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A 'Key & Peele' Skit Says What We're All Thinking About The Oscars And 'Selma' — Biscuits And Gravy

Someone NEEDS to call a press conference saying this stuff. For real.

A 'Key & Peele' Skit Says What We're All Thinking About The Oscars And 'Selma' — Biscuits And Gravy
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Can't watch the video right this minute? FINE. Check out the panel below.

But I think it's even better when you can watch their delivery. (The video's only a couple of minutes long.)

And listen. There's a really thoughtful (if long) read by Grantland's Mark Harris. The fact that artistic license was taken in this movie has spurred conversation that centers on Lyndon B. Johnson, rather than Dr. Martin Luther King Jr. He talks about how that contributed to the movie falling out of competition for the Oscars:


"And so, to venerate Johnson and themselves, they have defamed this film and advanced a counter-myth about LBJ that is, in many cases, shamefully disingenuous. Rebuttals are beginning to appear — last week, The New Yorker published a detailed one by Amy Davidson called "Why 'Selma' Is More Than Fair to L.B.J." But the damage has been done. While Selma managed a Best Picture nomination, its Oscar chances, whatever they had been, are diminished (never let it be said that Johnson's men don't know how to get what they want). And although, over time, movies as good as Selma always survive this kind of piling-on, the asterisk that attaches itself to them can be long-lived as well. A spurious, discrediting taint — "Isn't that the movie that lied about LBJ?" — may cling to Selma for years in references, hyperlinks, and stories about whatever next year's victim of this process turns out to be, while the prevarications of its accusers, if recent history is any indication, may be shrugged off as part of the Oscar news cycle.

Is that a fair reason for a great movie to be disqualified? I know which way I lean on that answer. How about you?

Simon & Garfunkel's song "Bridge Over Troubled Water" has been covered by more than 50 different musical artists, from Aretha Franklin to Elvis Presley to Willie Nelson. It's a timeless classic that taps into the universal struggle of feeling down and the comfort of having someone to lift us up. It's beloved for its soothing melody and cathartic lyrics, and after a year of pandemic challenges, it's perhaps more poignant now than ever.

A few years a go, American singer-songwriter Yebba Smith shared a solo a capella version of a part of "Bridge Over Troubled Water," in which she just casually sits and sings it on a bed. It's an impressive rendition on its own, highlighting Yebba's soulful, effortless voice.

But British singer Jacob Collier recently added his own layered harmony tracks to it, taking the performance to a whole other level.

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Images courtesy of John Scully, Walden University, Ingrid Scully
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Since March of 2020, over 29 million Americans have been diagnosed with COVID-19, according to the CDC. Over 540,000 have died in the United States as this unprecedented pandemic has swept the globe. And yet, by the end of 2020, it looked like science was winning: vaccines had been developed.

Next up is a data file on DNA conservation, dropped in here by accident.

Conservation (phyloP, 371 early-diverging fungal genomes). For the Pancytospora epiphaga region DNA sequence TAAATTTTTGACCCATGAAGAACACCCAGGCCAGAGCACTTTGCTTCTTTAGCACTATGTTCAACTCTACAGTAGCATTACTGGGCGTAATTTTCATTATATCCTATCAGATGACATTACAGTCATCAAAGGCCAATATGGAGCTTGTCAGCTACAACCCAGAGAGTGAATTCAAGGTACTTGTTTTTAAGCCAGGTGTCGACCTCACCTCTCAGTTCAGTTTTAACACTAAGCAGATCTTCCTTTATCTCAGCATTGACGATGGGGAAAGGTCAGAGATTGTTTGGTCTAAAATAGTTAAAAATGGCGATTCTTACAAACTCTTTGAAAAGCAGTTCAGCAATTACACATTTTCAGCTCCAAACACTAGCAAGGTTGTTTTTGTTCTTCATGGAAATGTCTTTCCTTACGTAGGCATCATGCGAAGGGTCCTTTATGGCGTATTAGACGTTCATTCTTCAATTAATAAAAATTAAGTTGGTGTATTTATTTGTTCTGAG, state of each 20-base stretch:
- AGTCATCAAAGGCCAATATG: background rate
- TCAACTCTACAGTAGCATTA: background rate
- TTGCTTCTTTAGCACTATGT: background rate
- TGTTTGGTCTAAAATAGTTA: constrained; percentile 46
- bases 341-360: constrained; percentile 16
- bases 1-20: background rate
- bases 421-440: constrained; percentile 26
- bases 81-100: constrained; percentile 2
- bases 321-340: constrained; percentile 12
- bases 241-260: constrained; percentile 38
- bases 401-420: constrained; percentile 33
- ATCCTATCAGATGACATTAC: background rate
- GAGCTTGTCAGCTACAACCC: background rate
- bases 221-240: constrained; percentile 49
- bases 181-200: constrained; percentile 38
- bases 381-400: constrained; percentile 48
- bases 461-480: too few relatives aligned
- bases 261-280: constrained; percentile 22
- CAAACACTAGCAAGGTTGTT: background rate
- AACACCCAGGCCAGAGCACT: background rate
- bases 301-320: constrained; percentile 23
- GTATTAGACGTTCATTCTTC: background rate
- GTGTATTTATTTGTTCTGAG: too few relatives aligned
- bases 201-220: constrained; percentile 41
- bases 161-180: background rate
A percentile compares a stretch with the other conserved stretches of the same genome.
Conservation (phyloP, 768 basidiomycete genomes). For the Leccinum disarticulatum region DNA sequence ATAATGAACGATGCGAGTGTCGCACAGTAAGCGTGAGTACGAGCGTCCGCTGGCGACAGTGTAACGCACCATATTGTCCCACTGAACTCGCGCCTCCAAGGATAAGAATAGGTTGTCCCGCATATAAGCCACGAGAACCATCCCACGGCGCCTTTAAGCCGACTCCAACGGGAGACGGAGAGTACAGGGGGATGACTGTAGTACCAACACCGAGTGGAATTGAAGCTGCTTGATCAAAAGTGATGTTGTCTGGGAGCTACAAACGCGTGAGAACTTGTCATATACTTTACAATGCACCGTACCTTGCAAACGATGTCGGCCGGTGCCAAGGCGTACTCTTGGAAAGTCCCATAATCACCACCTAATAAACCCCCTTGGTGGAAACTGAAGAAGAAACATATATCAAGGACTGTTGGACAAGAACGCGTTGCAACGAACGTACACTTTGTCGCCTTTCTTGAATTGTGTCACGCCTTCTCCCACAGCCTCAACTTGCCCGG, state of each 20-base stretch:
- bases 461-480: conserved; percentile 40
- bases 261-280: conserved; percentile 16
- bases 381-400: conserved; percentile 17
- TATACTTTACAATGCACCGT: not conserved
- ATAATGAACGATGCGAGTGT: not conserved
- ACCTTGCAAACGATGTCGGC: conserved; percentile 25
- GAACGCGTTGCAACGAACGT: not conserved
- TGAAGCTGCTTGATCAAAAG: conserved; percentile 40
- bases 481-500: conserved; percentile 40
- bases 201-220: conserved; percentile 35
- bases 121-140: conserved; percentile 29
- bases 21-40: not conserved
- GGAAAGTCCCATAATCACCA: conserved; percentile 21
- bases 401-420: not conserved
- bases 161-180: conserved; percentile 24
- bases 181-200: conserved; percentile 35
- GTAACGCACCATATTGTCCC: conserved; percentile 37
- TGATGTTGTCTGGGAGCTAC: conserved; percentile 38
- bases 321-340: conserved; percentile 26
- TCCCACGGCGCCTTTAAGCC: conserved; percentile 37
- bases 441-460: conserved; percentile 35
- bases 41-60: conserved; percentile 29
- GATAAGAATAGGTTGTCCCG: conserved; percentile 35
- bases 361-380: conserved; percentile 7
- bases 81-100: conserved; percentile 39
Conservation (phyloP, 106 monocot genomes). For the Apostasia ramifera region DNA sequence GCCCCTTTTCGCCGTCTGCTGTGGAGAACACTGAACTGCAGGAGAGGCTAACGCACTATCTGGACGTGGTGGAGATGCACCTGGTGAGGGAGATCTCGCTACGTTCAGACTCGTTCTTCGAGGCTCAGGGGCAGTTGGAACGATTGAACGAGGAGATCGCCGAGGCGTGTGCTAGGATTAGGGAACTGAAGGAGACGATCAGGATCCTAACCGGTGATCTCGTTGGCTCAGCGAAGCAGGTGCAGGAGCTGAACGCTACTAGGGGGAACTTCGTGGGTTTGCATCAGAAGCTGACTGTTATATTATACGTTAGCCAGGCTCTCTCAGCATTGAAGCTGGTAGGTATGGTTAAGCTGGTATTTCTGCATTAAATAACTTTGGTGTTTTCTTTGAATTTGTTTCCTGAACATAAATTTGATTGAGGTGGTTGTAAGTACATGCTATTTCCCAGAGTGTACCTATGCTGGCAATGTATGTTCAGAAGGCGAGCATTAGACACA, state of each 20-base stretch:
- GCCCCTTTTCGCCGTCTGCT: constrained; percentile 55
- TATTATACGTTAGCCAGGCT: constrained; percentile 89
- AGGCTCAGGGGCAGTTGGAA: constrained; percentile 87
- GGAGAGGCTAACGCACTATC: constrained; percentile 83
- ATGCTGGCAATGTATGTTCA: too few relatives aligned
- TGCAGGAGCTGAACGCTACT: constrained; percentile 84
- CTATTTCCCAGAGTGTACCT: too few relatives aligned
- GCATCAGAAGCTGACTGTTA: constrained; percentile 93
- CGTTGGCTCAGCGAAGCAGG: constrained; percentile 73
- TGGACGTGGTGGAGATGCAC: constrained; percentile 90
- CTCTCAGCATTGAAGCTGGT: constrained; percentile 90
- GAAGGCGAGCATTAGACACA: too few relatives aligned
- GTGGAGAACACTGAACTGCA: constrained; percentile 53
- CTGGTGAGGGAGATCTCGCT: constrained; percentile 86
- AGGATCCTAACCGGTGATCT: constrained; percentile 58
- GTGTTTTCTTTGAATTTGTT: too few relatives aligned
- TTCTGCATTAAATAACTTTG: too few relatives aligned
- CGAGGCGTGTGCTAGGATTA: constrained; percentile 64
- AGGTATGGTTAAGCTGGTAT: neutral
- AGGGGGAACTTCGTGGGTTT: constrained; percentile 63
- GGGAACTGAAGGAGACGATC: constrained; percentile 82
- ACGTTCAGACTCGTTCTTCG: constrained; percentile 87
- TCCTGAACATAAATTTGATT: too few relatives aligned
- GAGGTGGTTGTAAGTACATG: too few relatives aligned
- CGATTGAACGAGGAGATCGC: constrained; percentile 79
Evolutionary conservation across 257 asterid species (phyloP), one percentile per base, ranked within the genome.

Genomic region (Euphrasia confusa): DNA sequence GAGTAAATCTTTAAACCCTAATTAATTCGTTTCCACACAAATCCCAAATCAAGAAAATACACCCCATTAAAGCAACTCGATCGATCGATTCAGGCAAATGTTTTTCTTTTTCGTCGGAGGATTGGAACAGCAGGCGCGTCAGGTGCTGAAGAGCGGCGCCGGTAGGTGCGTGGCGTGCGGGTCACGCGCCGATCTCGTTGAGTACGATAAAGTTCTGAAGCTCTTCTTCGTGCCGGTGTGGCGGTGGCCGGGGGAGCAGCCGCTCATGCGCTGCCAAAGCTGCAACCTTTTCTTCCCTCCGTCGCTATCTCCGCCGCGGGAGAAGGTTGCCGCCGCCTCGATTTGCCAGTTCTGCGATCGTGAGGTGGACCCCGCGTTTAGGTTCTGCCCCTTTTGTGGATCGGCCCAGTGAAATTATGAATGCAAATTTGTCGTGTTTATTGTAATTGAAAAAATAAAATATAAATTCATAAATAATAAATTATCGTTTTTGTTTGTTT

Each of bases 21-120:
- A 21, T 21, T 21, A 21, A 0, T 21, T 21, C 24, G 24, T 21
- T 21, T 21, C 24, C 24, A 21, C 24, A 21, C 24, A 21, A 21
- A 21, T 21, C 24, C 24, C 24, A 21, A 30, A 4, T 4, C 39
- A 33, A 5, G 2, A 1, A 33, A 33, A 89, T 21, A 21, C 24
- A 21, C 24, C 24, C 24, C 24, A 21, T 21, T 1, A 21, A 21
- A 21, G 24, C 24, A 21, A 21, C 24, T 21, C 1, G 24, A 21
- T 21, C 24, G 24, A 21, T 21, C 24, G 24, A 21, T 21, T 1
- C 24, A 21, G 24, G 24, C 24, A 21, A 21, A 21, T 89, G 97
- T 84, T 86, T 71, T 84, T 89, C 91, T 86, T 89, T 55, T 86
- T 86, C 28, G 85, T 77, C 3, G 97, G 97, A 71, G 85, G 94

In celebration of the power of science we spoke to three people: an individual, a medical provider, and a vaccine scientist about how vaccines have impacted them throughout their lives. Here are their answers:

John Scully, 79, resident of Florida

Photo courtesy of John Scully

When John Scully was born, America was in the midst of an epidemic: tens of thousands of children in the United States were falling ill with paralytic poliomyelitis — otherwise known as polio, a disease that attacks the central nervous system and often leaves its victims partially or fully paralyzed.

"As kids, we were all afraid of getting polio," he says, "because if you got polio, you could end up in the dreaded iron lung and we were all terrified of those." Iron lungs were respirators that enclosed most of a person's body; people with severe cases often would end up in these respirators as they fought for their lives.

John remembers going to see matinee showings of cowboy movies on Saturdays and, before the movie, shorts would run. "Usually they showed the news," he says, "but I just remember seeing this one clip warning us about polio and it just showed all these kids in iron lungs." If kids survived the iron lung, they'd often come back to school on crutches, in leg braces, or in wheelchairs.

"We all tried to be really careful in the summer — or, as we called it back then, 'polio season,''" John says. This was because every year around Memorial Day, major outbreaks would begin to emerge and they'd spike sometime around August. People weren't really sure how the disease spread at the time, but many believed it traveled through the water. There was no cure — and every child was susceptible to getting sick with it.

"We couldn't swim in hot weather," he remembers, "and the municipal outdoor pool would close down in August."

Then, in 1954 clinical trials began for Dr. Jonas Salk's vaccine against polio and within a year, his vaccine was announced safe. "I got that vaccine at school," John says. Within two years, U.S. polio cases had dropped 85-95 percent — even before a second vaccine was developed by Dr. Albert Sabin in the 1960s. "I remember how much better things got after the vaccines came out. They changed everything," John says.

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